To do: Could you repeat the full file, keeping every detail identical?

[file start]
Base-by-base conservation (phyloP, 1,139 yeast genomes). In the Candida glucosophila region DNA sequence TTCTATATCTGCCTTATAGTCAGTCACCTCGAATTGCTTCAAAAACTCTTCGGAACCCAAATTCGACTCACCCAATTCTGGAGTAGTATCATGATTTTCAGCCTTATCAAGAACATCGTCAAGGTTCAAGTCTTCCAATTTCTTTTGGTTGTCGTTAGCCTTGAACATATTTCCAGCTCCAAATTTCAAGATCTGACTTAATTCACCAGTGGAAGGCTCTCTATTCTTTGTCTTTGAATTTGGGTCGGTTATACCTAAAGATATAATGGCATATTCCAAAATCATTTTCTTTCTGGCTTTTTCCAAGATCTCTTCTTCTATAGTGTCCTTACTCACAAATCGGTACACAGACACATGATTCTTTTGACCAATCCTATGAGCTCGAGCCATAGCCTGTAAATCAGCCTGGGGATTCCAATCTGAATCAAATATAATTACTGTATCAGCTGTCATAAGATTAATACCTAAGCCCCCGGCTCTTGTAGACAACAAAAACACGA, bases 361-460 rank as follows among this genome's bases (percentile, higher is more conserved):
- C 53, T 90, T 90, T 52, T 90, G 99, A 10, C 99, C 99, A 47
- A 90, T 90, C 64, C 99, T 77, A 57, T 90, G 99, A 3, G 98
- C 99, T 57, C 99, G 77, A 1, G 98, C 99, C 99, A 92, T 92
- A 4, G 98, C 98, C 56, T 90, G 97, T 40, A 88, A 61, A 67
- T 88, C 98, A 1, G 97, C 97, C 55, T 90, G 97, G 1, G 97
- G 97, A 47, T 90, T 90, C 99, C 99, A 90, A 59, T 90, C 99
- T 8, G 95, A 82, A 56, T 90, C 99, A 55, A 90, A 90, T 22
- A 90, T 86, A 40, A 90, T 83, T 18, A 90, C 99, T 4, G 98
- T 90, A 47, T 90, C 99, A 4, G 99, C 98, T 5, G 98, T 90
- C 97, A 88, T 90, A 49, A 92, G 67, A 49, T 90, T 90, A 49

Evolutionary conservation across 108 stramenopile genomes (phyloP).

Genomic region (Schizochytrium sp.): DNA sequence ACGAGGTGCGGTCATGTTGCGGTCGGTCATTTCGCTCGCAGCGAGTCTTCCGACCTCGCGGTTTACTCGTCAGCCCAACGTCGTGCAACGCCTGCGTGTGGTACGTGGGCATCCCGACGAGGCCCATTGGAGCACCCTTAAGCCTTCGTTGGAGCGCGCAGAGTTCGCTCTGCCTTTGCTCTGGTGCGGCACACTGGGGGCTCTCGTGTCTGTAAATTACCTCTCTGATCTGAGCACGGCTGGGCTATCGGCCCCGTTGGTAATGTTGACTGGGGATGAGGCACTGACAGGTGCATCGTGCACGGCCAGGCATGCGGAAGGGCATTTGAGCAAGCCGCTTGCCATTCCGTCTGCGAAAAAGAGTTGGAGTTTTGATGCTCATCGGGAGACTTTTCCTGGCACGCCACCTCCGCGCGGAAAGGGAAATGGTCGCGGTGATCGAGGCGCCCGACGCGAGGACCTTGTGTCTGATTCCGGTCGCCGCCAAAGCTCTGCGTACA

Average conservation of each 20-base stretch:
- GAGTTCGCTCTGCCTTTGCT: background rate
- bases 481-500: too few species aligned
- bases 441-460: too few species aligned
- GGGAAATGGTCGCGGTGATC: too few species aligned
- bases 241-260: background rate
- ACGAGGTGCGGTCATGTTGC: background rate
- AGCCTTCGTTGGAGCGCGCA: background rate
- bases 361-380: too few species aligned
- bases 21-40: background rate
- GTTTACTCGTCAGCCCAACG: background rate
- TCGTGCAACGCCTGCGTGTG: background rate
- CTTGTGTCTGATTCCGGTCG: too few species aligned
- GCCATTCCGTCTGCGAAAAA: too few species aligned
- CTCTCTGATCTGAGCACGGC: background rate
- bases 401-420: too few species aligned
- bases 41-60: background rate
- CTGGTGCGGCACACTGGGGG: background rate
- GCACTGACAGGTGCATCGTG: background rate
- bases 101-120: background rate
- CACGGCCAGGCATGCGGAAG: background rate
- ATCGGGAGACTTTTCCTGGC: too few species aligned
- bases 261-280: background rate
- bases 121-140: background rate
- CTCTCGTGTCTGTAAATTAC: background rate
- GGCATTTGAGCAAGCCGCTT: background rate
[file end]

Base-by-base conservation (phyloP, 1,139 yeast genomes). In the Candida glucosophila region DNA sequence TTCTATATCTGCCTTATAGTCAGTCACCTCGAATTGCTTCAAAAACTCTTCGGAACCCAAATTCGACTCACCCAATTCTGGAGTAGTATCATGATTTTCAGCCTTATCAAGAACATCGTCAAGGTTCAAGTCTTCCAATTTCTTTTGGTTGTCGTTAGCCTTGAACATATTTCCAGCTCCAAATTTCAAGATCTGACTTAATTCACCAGTGGAAGGCTCTCTATTCTTTGTCTTTGAATTTGGGTCGGTTATACCTAAAGATATAATGGCATATTCCAAAATCATTTTCTTTCTGGCTTTTTCCAAGATCTCTTCTTCTATAGTGTCCTTACTCACAAATCGGTACACAGACACATGATTCTTTTGACCAATCCTATGAGCTCGAGCCATAGCCTGTAAATCAGCCTGGGGATTCCAATCTGAATCAAATATAATTACTGTATCAGCTGTCATAAGATTAATACCTAAGCCCCCGGCTCTTGTAGACAACAAAAACACGA, bases 361-460 rank as follows among this genome's bases (percentile, higher is more conserved):
- C 53, T 90, T 90, T 52, T 90, G 99, A 10, C 99, C 99, A 47
- A 90, T 90, C 64, C 99, T 77, A 57, T 90, G 99, A 3, G 98
- C 99, T 57, C 99, G 77, A 1, G 98, C 99, C 99, A 92, T 92
- A 4, G 98, C 98, C 56, T 90, G 97, T 40, A 88, A 61, A 67
- T 88, C 98, A 1, G 97, C 97, C 55, T 90, G 97, G 1, G 97
- G 97, A 47, T 90, T 90, C 99, C 99, A 90, A 59, T 90, C 99
- T 8, G 95, A 82, A 56, T 90, C 99, A 55, A 90, A 90, T 22
- A 90, T 86, A 40, A 90, T 83, T 18, A 90, C 99, T 4, G 98
- T 90, A 47, T 90, C 99, A 4, G 99, C 98, T 5, G 98, T 90
- C 97, A 88, T 90, A 49, A 92, G 67, A 49, T 90, T 90, A 49

Evolutionary conservation across 108 stramenopile genomes (phyloP).

Genomic region (Schizochytrium sp.): DNA sequence ACGAGGTGCGGTCATGTTGCGGTCGGTCATTTCGCTCGCAGCGAGTCTTCCGACCTCGCGGTTTACTCGTCAGCCCAACGTCGTGCAACGCCTGCGTGTGGTACGTGGGCATCCCGACGAGGCCCATTGGAGCACCCTTAAGCCTTCGTTGGAGCGCGCAGAGTTCGCTCTGCCTTTGCTCTGGTGCGGCACACTGGGGGCTCTCGTGTCTGTAAATTACCTCTCTGATCTGAGCACGGCTGGGCTATCGGCCCCGTTGGTAATGTTGACTGGGGATGAGGCACTGACAGGTGCATCGTGCACGGCCAGGCATGCGGAAGGGCATTTGAGCAAGCCGCTTGCCATTCCGTCTGCGAAAAAGAGTTGGAGTTTTGATGCTCATCGGGAGACTTTTCCTGGCACGCCACCTCCGCGCGGAAAGGGAAATGGTCGCGGTGATCGAGGCGCCCGACGCGAGGACCTTGTGTCTGATTCCGGTCGCCGCCAAAGCTCTGCGTACA

Average conservation of each 20-base stretch:
- GAGTTCGCTCTGCCTTTGCT: background rate
- bases 481-500: too few species aligned
- bases 441-460: too few species aligned
- GGGAAATGGTCGCGGTGATC: too few species aligned
- bases 241-260: background rate
- ACGAGGTGCGGTCATGTTGC: background rate
- AGCCTTCGTTGGAGCGCGCA: background rate
- bases 361-380: too few species aligned
- bases 21-40: background rate
- GTTTACTCGTCAGCCCAACG: background rate
- TCGTGCAACGCCTGCGTGTG: background rate
- CTTGTGTCTGATTCCGGTCG: too few species aligned
- GCCATTCCGTCTGCGAAAAA: too few species aligned
- CTCTCTGATCTGAGCACGGC: background rate
- bases 401-420: too few species aligned
- bases 41-60: background rate
- CTGGTGCGGCACACTGGGGG: background rate
- GCACTGACAGGTGCATCGTG: background rate
- bases 101-120: background rate
- CACGGCCAGGCATGCGGAAG: background rate
- ATCGGGAGACTTTTCCTGGC: too few species aligned
- bases 261-280: background rate
- bases 121-140: background rate
- CTCTCGTGTCTGTAAATTAC: background rate
- GGCATTTGAGCAAGCCGCTT: background rate